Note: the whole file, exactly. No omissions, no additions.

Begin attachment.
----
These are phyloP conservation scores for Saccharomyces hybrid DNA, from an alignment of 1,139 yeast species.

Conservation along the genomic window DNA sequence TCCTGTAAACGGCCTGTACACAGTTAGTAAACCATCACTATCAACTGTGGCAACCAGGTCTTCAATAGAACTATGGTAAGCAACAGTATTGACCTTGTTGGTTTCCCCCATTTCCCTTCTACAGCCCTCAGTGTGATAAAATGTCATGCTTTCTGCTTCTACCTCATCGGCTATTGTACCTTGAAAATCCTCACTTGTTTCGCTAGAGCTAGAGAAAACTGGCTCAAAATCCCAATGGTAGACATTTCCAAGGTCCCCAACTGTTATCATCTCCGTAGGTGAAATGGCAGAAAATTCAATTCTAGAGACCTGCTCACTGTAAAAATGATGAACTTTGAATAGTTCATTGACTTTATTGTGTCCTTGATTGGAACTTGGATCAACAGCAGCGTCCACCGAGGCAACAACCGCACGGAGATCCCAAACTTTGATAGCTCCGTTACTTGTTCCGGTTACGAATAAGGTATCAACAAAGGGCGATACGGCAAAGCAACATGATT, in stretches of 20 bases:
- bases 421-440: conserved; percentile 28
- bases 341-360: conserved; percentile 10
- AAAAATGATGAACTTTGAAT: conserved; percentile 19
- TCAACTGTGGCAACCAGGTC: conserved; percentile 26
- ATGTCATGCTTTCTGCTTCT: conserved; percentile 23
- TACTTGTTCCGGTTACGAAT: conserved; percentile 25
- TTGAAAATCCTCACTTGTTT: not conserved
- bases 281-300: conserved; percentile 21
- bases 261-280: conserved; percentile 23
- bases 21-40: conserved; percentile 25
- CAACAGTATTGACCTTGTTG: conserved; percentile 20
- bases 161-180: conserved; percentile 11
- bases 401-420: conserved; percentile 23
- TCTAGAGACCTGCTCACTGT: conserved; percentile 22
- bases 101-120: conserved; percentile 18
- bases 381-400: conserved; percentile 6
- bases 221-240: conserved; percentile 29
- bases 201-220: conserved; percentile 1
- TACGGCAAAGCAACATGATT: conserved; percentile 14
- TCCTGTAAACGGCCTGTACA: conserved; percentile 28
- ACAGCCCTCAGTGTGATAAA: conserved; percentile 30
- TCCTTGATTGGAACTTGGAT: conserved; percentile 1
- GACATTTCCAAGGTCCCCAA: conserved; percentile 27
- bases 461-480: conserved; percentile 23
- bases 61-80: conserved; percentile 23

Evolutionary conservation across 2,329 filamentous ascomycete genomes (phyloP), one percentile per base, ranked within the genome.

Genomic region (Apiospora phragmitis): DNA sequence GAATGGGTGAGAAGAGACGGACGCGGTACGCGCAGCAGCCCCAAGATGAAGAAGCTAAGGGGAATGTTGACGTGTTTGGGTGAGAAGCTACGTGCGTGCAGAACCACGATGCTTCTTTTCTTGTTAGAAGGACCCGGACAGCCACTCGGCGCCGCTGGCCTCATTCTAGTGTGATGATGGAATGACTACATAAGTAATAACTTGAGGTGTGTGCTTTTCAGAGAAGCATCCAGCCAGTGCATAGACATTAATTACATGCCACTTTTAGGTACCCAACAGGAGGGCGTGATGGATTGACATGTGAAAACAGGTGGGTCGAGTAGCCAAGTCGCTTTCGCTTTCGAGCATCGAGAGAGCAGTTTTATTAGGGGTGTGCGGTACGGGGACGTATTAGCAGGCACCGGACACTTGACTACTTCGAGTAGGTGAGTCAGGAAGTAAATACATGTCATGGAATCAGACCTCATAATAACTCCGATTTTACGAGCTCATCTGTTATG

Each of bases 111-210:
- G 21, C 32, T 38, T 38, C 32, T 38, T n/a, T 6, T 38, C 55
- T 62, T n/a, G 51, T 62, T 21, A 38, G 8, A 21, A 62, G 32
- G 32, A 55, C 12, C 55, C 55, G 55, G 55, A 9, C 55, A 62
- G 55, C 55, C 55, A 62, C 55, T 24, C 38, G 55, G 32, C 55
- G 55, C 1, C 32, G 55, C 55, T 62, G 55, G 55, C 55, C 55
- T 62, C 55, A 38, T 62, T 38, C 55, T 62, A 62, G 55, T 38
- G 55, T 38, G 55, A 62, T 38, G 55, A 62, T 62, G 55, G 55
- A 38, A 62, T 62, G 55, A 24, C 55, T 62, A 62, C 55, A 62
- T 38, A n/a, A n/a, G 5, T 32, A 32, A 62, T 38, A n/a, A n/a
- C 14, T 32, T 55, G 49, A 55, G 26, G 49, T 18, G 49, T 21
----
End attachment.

These are phyloP conservation scores for Saccharomyces hybrid DNA, from an alignment of 1,139 yeast species.

Conservation along the genomic window DNA sequence TCCTGTAAACGGCCTGTACACAGTTAGTAAACCATCACTATCAACTGTGGCAACCAGGTCTTCAATAGAACTATGGTAAGCAACAGTATTGACCTTGTTGGTTTCCCCCATTTCCCTTCTACAGCCCTCAGTGTGATAAAATGTCATGCTTTCTGCTTCTACCTCATCGGCTATTGTACCTTGAAAATCCTCACTTGTTTCGCTAGAGCTAGAGAAAACTGGCTCAAAATCCCAATGGTAGACATTTCCAAGGTCCCCAACTGTTATCATCTCCGTAGGTGAAATGGCAGAAAATTCAATTCTAGAGACCTGCTCACTGTAAAAATGATGAACTTTGAATAGTTCATTGACTTTATTGTGTCCTTGATTGGAACTTGGATCAACAGCAGCGTCCACCGAGGCAACAACCGCACGGAGATCCCAAACTTTGATAGCTCCGTTACTTGTTCCGGTTACGAATAAGGTATCAACAAAGGGCGATACGGCAAAGCAACATGATT, in stretches of 20 bases:
- bases 421-440: conserved; percentile 28
- bases 341-360: conserved; percentile 10
- AAAAATGATGAACTTTGAAT: conserved; percentile 19
- TCAACTGTGGCAACCAGGTC: conserved; percentile 26
- ATGTCATGCTTTCTGCTTCT: conserved; percentile 23
- TACTTGTTCCGGTTACGAAT: conserved; percentile 25
- TTGAAAATCCTCACTTGTTT: not conserved
- bases 281-300: conserved; percentile 21
- bases 261-280: conserved; percentile 23
- bases 21-40: conserved; percentile 25
- CAACAGTATTGACCTTGTTG: conserved; percentile 20
- bases 161-180: conserved; percentile 11
- bases 401-420: conserved; percentile 23
- TCTAGAGACCTGCTCACTGT: conserved; percentile 22
- bases 101-120: conserved; percentile 18
- bases 381-400: conserved; percentile 6
- bases 221-240: conserved; percentile 29
- bases 201-220: conserved; percentile 1
- TACGGCAAAGCAACATGATT: conserved; percentile 14
- TCCTGTAAACGGCCTGTACA: conserved; percentile 28
- ACAGCCCTCAGTGTGATAAA: conserved; percentile 30
- TCCTTGATTGGAACTTGGAT: conserved; percentile 1
- GACATTTCCAAGGTCCCCAA: conserved; percentile 27
- bases 461-480: conserved; percentile 23
- bases 61-80: conserved; percentile 23

Evolutionary conservation across 2,329 filamentous ascomycete genomes (phyloP), one percentile per base, ranked within the genome.

Genomic region (Apiospora phragmitis): DNA sequence GAATGGGTGAGAAGAGACGGACGCGGTACGCGCAGCAGCCCCAAGATGAAGAAGCTAAGGGGAATGTTGACGTGTTTGGGTGAGAAGCTACGTGCGTGCAGAACCACGATGCTTCTTTTCTTGTTAGAAGGACCCGGACAGCCACTCGGCGCCGCTGGCCTCATTCTAGTGTGATGATGGAATGACTACATAAGTAATAACTTGAGGTGTGTGCTTTTCAGAGAAGCATCCAGCCAGTGCATAGACATTAATTACATGCCACTTTTAGGTACCCAACAGGAGGGCGTGATGGATTGACATGTGAAAACAGGTGGGTCGAGTAGCCAAGTCGCTTTCGCTTTCGAGCATCGAGAGAGCAGTTTTATTAGGGGTGTGCGGTACGGGGACGTATTAGCAGGCACCGGACACTTGACTACTTCGAGTAGGTGAGTCAGGAAGTAAATACATGTCATGGAATCAGACCTCATAATAACTCCGATTTTACGAGCTCATCTGTTATG

Each of bases 111-210:
- G 21, C 32, T 38, T 38, C 32, T 38, T n/a, T 6, T 38, C 55
- T 62, T n/a, G 51, T 62, T 21, A 38, G 8, A 21, A 62, G 32
- G 32, A 55, C 12, C 55, C 55, G 55, G 55, A 9, C 55, A 62
- G 55, C 55, C 55, A 62, C 55, T 24, C 38, G 55, G 32, C 55
- G 55, C 1, C 32, G 55, C 55, T 62, G 55, G 55, C 55, C 55
- T 62, C 55, A 38, T 62, T 38, C 55, T 62, A 62, G 55, T 38
- G 55, T 38, G 55, A 62, T 38, G 55, A 62, T 62, G 55, G 55
- A 38, A 62, T 62, G 55, A 24, C 55, T 62, A 62, C 55, A 62
- T 38, A n/a, A n/a, G 5, T 32, A 32, A 62, T 38, A n/a, A n/a
- C 14, T 32, T 55, G 49, A 55, G 26, G 49, T 18, G 49, T 21